When we were first beginning to develop a serious interest in beer, in around 2005-06, we ended up at The Pembury because friends who knew more than us told us it was a must-visit pub. After years of neglect it had been bought and refurbished as a proto-craft-beer-bar — clean, plain, with a vast range of hand-pumps, and bottled beers from Germany and Belgium.

It was also a non-smoking pub before the ban was introduced, sending a very clear signal about the clientele it sought or, rather, wanted to exclude.

Circa 2006 Hackney Downs was posher than it had been 20 years before, but still less posh than it is today, with a lingering sense of wildness. For typical Pembury customers — overt CAMRA types, board-game nerds, hippies, and assorted oddballs not quite cool enough to pass their idiosyncrasies off as hipsterism — the scurry to and from public transport could be an anxious business. That people kept putting themselves through this ordeal is a testament to how welcome a bolthole The Pembury was.

When we left London in 2011, though, the shine had gone. The beer range diminished and what was left no longer seemed terribly exciting in the age of the Craft Beer Company, and with hipper venues popping up all over Hackney. When we checked in a couple of years ago, things were worse again — a dreariness, weariness, had settled over it all and we struggled to find anything decent to drink.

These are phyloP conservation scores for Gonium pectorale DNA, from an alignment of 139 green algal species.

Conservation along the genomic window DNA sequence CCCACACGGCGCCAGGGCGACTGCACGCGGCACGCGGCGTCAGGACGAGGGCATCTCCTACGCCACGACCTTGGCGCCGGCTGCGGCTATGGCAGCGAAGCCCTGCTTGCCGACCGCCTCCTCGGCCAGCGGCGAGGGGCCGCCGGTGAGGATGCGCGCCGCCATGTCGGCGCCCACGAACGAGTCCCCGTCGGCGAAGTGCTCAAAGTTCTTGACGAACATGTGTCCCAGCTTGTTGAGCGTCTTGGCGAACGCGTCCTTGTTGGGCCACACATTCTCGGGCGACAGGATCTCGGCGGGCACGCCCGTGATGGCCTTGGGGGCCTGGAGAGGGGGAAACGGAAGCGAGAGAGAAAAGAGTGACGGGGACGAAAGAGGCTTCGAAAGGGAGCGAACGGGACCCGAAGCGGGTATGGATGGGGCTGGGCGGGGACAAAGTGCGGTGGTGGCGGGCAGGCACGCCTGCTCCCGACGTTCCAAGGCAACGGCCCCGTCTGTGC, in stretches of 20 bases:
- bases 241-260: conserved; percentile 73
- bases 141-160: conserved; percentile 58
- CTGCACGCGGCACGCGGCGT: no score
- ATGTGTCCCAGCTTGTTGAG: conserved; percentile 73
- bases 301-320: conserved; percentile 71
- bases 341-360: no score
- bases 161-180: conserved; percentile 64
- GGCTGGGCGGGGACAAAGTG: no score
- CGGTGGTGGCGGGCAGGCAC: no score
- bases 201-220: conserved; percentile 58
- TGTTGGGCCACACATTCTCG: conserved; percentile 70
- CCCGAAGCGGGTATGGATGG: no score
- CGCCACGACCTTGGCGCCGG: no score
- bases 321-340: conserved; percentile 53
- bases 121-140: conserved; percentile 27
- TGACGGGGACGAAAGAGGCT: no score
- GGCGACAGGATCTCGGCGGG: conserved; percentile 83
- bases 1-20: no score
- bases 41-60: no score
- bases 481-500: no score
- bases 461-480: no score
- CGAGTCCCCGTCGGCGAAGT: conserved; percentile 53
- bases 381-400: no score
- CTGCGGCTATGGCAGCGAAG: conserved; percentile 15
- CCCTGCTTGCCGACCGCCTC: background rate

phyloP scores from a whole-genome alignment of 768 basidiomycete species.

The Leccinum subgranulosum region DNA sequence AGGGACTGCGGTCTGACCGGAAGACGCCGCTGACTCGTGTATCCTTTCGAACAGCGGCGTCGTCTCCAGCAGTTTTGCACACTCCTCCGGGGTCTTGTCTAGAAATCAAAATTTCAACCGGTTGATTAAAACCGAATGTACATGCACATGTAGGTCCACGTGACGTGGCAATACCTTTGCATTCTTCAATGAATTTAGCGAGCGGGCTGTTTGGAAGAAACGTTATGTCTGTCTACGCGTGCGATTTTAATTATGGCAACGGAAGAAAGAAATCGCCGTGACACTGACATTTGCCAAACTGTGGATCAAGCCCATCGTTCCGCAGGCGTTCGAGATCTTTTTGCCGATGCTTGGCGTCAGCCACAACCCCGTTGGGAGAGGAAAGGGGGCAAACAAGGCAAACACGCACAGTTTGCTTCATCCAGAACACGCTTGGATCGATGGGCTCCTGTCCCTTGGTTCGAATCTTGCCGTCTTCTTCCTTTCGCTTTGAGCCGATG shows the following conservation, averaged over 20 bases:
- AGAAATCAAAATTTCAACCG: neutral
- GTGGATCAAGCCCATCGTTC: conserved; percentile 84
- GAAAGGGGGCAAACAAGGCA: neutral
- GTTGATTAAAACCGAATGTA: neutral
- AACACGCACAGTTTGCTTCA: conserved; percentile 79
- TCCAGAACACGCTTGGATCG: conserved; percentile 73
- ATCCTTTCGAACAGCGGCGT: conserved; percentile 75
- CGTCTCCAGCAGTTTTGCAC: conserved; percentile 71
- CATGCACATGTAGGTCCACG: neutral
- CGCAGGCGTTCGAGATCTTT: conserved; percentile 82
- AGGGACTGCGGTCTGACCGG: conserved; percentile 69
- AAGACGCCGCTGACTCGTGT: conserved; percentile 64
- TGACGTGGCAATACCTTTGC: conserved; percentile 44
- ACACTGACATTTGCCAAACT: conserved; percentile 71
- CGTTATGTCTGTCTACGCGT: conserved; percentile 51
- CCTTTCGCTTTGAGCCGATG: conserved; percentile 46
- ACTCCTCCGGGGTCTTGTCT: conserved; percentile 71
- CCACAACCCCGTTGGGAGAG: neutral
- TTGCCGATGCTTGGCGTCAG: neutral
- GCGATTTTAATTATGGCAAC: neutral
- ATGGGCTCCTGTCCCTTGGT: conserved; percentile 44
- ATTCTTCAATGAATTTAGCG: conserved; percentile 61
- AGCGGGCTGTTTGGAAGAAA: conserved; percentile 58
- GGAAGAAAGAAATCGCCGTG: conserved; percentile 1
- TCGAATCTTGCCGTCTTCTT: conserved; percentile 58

When we heard earlier this year that Five Points had taken over the pub we immediately thought, oh, that’s good news. It’s a beautiful building in a great location and it makes sense for it to be tied to a local brewery rather than one in Cambridge, and we were also excited at the idea of being able to taste all of Five Points’ beer in one place, presumably presented at its best.

On Saturday last, working around some personal business, we managed to find a couple of hours to investigate in person.

First impressions: the pub has been brought back to life. The whitewashed walls are now either rich green or vibrant red creating a sense of intimacy that used to be lacking. Heavy curtains dampen the once troublesome acoustics, and well-worn wooden furniture underlines the impression that this is a Proper Pub, only updated, rather than an outpost of Craftonia.

We were pleased to see, too, that the gamer geeks haven’t been driven away, and that locals (both posh, and less posh) are still using the pub. If any constituency has reduced its presence its the hippies, but perhaps that’s true of London in general these days, or of 2018.

The staff were energetic and efficient, serving Five Points’ beer in what we’re sure must be the best condition possible, in beautiful branded glassware, at what felt like reasonable prices for London. There is also unfiltered Budvar and a range of guest beers on keg, cask and in packaged form. All of the Five Points beers we tried were at the very least good, and it’s such a pleasure to be able to buy a pint of cask porter in East London.

The standout for us, though, was Five Points Pils. We enjoyed the canned variant  but the draught is on another level — so fresh tasting, hazy but not dirty, and full of blossom and perfume.

We would say, based on this trip, that The Pembury is once again worth going out of your way to visit if you’re a visitor to London, or rarely make it out east, especially as it is only 15 minutes out of Liverpool Street on the train.